Friday, October 30, 2009

Bookshelf and Bookmarked (October 2009)

Finished the First Women in Love by D H Lawrence in August. Then work got the better of me. Read Identity by Kundera over a flight in September. After that…some short stories by Balzac (end September) – not yet finished. Were quite bleak if I remember well. Then came Dan Brown…Lost Symbol. Then Pushkin – Queen of Spades collection. Then Nocturnes – which I finished last week. So October has been a good month.

On the bookshelf - Infinite Jest (started the same day when kindle arrived. Am just 10 pages deep in a 1000+ pages book). Also reading (unkindled) - the art of the novel by Milan Kundera (got more suggestions on the kindle list) and Consider the Lobster...(Wallace) and writings of E B White (charming) and finishing up the short stories by Balzac. We are sometimes tempted to write as Mr. White writes.

Striking, interesting stuff registered recently on books read (may be colored still):
First Women in Love
– Broken notes. Lawrence writes like someone I’ve never read before.

Some notes from the time I started reading the First Women...
I like the book. And I am humbled by the depth of thoughts of almost all the characters in the book. Somehow, I realize that the way Lawrence looks at life through the lens of all his protagonists, it leaves you a lot richer in terms of new ideas (given the recent readings I have done) – This seems like discovering a new Doris Lessing. I like the voice, the tone. Soliloquies are interesting and so are the dialogues. And you realize that you have so much to learn about the craft, so much to discover, it leaves you hungrier for more such texts. I think, given the last book I read (Revolutionary Road), which was a novel, though beautiful in its own way – the way Richard Yates uses language and approaches situations; Compared to that, this book definitely gets categorized as a literary classic. I am joyful, at the opening up of more such rich experiences, to savour more of Lawrence's works.

Notes post finishing the book -
He is on a slightly higher level of awareness about the world. I guess, as a writer, one is supposed to be. Otherwise, how does one observe, capture and convey in simple terms the thing that is so complex. So far, so good. Most writers are on a higher plane of awareness. What distinguishes Lawrence from the people I’ve read earlier including Lessing is the way his characters are also on a much higher plane than may be the people I meet on a daily basis. Or maybe, the people are talking about their innermost thoughts, even movements of thoughts, motions, changes, how one thought leads to another and not just an action – and that’s why it seems different. Its not what people talk about on a daily basis. Hmmm but then didn’t Lessing also record something similar…the innermost? But maybe, it is the time that is different….but I’ve read other books about England during that time. Ok, its not just about the same time. Even Archer/King/Brown are in the same times as Kundera/Marquez/Lessing….but the things they talk about are different…the material is different. The viscosity is different.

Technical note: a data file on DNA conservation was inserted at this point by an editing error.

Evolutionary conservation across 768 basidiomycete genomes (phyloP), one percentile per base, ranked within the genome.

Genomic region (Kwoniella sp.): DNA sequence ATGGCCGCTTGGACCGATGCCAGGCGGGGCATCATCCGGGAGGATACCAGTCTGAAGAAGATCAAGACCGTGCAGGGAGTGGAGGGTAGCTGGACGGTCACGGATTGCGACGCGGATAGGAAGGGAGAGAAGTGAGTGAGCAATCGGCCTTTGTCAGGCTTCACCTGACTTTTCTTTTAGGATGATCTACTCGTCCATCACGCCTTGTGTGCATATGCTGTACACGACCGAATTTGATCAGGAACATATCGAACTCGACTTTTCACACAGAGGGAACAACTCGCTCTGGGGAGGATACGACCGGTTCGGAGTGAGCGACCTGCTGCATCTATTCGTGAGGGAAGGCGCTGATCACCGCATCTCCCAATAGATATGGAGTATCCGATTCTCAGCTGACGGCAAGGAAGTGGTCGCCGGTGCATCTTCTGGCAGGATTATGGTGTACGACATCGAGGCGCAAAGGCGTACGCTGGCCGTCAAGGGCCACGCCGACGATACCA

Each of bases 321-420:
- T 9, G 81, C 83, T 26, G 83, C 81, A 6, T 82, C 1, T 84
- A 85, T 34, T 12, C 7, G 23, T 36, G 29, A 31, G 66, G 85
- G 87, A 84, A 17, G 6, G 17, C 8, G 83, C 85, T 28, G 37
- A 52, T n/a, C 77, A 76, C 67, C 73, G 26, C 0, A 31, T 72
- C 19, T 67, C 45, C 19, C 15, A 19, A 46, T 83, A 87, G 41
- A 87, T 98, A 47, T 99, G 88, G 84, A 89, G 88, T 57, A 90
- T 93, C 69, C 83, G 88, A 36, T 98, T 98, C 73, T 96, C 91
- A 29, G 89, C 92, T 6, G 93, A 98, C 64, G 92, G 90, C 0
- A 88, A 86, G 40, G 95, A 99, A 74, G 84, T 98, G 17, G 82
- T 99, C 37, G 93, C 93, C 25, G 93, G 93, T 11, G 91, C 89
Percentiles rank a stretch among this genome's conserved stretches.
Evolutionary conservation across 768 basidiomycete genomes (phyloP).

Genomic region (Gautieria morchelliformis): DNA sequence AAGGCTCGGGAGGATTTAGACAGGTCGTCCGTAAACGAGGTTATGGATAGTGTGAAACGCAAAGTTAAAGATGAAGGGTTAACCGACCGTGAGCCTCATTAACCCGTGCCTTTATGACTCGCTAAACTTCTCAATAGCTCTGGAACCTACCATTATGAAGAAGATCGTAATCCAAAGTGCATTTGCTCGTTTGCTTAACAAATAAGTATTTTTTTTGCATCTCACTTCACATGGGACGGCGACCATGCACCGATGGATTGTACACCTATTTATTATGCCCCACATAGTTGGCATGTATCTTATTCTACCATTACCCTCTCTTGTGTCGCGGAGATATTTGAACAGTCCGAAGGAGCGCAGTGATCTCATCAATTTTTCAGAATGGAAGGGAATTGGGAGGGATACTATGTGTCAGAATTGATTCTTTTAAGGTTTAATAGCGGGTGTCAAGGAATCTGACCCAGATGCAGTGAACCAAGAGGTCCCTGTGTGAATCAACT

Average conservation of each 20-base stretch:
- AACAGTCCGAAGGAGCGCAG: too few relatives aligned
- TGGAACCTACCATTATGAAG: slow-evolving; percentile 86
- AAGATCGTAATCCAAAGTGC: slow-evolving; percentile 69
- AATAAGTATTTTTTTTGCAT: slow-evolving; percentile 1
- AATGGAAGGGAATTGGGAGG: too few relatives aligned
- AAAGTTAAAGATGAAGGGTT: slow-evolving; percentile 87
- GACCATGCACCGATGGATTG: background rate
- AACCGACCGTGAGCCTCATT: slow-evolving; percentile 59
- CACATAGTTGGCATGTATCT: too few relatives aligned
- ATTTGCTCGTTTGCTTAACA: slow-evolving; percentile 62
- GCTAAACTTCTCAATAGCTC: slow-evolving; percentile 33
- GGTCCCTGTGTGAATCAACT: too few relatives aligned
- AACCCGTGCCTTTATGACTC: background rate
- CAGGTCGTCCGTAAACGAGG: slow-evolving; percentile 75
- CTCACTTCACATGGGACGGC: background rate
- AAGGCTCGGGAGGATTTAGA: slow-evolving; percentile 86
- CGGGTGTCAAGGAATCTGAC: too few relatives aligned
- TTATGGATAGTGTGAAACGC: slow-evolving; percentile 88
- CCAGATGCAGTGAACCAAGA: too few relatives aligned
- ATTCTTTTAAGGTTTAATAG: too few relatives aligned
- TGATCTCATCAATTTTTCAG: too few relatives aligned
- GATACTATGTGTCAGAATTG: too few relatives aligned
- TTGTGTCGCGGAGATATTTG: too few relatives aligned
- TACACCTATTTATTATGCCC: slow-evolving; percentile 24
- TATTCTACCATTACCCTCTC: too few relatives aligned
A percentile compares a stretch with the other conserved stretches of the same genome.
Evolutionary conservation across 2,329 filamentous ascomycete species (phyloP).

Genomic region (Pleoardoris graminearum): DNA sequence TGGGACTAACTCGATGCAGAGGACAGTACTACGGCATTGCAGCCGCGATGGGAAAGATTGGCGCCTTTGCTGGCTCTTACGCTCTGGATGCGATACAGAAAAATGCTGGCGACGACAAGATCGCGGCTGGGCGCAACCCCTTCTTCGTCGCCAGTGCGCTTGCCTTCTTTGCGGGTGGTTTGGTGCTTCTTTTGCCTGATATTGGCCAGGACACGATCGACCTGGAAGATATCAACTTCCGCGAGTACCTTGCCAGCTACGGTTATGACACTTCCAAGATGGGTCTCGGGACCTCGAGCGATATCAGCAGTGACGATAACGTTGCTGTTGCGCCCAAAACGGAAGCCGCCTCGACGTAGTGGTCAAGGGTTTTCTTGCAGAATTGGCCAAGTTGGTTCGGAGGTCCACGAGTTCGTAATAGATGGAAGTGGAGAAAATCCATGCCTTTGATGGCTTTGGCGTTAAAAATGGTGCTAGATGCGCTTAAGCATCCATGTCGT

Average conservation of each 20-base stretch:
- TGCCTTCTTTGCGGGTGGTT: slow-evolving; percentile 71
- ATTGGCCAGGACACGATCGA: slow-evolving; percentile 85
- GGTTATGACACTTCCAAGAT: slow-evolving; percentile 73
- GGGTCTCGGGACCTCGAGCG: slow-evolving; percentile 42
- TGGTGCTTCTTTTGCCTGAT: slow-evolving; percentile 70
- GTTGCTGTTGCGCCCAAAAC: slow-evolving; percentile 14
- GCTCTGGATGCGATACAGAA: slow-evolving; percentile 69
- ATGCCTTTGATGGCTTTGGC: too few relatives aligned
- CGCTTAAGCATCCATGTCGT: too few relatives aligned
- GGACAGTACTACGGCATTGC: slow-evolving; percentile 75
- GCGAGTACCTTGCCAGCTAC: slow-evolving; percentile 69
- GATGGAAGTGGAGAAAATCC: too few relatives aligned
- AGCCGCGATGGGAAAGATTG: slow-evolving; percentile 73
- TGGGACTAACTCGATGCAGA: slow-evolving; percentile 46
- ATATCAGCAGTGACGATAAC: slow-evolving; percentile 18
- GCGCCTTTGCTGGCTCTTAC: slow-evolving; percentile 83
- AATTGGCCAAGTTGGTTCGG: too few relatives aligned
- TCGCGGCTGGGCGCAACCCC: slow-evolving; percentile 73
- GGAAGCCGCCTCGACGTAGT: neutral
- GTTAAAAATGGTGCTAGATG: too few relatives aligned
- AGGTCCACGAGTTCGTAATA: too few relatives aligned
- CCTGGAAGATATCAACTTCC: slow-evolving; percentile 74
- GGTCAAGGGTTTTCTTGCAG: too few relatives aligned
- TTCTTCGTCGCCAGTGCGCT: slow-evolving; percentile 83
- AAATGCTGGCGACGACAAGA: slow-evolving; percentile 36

Identity – Milan Kundera picks up a thought and turns it into a dream like novel – you don’t know the difference in the material. If Archer/Grisham are water, Lawrence is thick lotion/potion, and Kundera is like smoke – hazy, difficult to catch, elusive, filling up the room but still not what you can put your hand on, or in.

The Lost Symbol – pros - the extent of knowledge, the things you get to learn. But was quite saddened…it didn’t resonate. I was saddened by the way it turns back to look at something which was and which doesn't seem to be the right way instead of looking forward – getting lost in rituals when all that matters is faith – that kind of thing. But he sells and makes movies…as a story, good fun, fast - but what it talks about sometimes borders on the thing I can talk about for ages and still wonder (life, its origin, beyond) to things that can be classified as absolute crap (sacrifice – fine, but ritual of sacrifice?)